Heritage conservation achieving initial results
There are indeed many buildings of heritage value in Hong Kong that need our conscientious efforts to preserve, revitalise and put to good use. The DEVB thus set up the CHO in 2008 to show the Government’s long-term commitment to heritage conservation.
Since its establishment, the CHO has introduced a number of initiatives, including the Revitalisation Scheme, now already in Batch V, under which historic buildings are preserved, put to wider use and injected with new life through innovative ways in collaboration with non-profit-making organisations. At present, besides the Tai O Heritage Hotel, the YHA Mei Ho House Youth Hostel, Green Hub, Jao Tsung-I Academy, Viva Blue House, PMQ, the recently opened Central Police Station Compound–Tai Kwun, etc. have all become holiday attractions for the general public. In 2008, the CHO also launched the Financial Assistance for Maintenance Scheme to provide financial incentives for private owners to preserve their historic buildings.
Time flies, and the CHO has just commemorated its 10th anniversary. The Commissioner for Heritage, Mr José YAM, admitted that, in the early stages of their heritage conservation work, it was like “groping the stones to cross the river”. Luckily, thanks to the joint efforts of understanding collaboration partners, we have made some achievements. For example, among the nine projects already in operation under the Revitalisation Scheme, five of them have received the United Nations Educational, Scientific and Cultural Organisation Asia-Pacific Awards for Cultural Heritage Conservation. With more than half of the projects earning international recognition, the results are truly encouraging.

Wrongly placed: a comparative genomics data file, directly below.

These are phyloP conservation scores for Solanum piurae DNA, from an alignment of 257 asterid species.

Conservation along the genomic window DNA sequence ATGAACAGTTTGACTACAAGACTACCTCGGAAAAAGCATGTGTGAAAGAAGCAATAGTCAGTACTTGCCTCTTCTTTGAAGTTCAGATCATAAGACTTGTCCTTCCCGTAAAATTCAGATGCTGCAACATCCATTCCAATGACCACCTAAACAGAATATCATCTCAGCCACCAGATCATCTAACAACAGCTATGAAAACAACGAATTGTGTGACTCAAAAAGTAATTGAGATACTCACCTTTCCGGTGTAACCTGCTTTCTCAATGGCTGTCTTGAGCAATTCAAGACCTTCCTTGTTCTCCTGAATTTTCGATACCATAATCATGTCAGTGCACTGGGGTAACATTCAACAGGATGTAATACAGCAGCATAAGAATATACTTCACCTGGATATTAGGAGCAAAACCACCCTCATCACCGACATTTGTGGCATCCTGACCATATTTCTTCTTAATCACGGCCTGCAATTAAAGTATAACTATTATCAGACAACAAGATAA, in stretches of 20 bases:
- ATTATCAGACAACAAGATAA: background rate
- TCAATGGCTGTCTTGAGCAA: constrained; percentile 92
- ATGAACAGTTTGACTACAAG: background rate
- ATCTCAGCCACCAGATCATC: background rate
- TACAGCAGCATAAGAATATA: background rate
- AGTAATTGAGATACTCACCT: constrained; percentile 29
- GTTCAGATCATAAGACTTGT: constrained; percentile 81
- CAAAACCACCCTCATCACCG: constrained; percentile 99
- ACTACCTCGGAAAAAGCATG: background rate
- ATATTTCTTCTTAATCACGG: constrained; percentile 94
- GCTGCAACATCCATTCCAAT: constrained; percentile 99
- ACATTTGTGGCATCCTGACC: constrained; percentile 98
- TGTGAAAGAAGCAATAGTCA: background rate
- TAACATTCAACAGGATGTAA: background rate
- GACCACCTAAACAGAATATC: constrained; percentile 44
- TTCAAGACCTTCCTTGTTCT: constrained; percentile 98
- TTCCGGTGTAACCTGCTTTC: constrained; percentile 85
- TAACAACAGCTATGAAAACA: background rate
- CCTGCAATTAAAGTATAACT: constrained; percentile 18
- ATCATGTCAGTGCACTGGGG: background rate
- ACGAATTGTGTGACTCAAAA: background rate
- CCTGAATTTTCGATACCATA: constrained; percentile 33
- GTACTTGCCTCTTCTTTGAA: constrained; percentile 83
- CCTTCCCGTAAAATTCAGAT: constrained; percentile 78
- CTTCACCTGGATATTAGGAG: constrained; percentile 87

On-going efforts to strengthen heritage conservation
Looking ahead, the CHO will strengthen heritage conservation with more support, such as continuing to take forward the Built Heritage Conservation Fund set up in 2016 to make good use of the $500 million set aside for publicity, public education, community involvement activities and academic research. Besides, the CHO will again organise the “Heritage Vogue．Hollywood Road” street carnival in November this year for the public to experience the rich history and the artistic and cultural ambience around Hollywood Road. Also, the selection results of Batch V of the Revitalisation Scheme will be announced soon.
As a modern society, Hong Kong cannot just simply focus on development. Conservation is as important if not more. Thanks to the support of various parties over the years, historic buildings in Hong Kong have been successfully conserved and revitalised. Very often, different sectors will have different views on the myriad historic building projects. It is not easy to strike a balance between development and conservation, as it is difficult to apply hard and fast rules to every case. But, one thing for sure is that the Government will not slow down the pace of conserving and revitalising historic buildings. I hope that the CHO will continue to make good progress in taking forward its heritage conservation work and explore the infinite attractions in Hong Kong in the years ahead.
24 June, 2018Back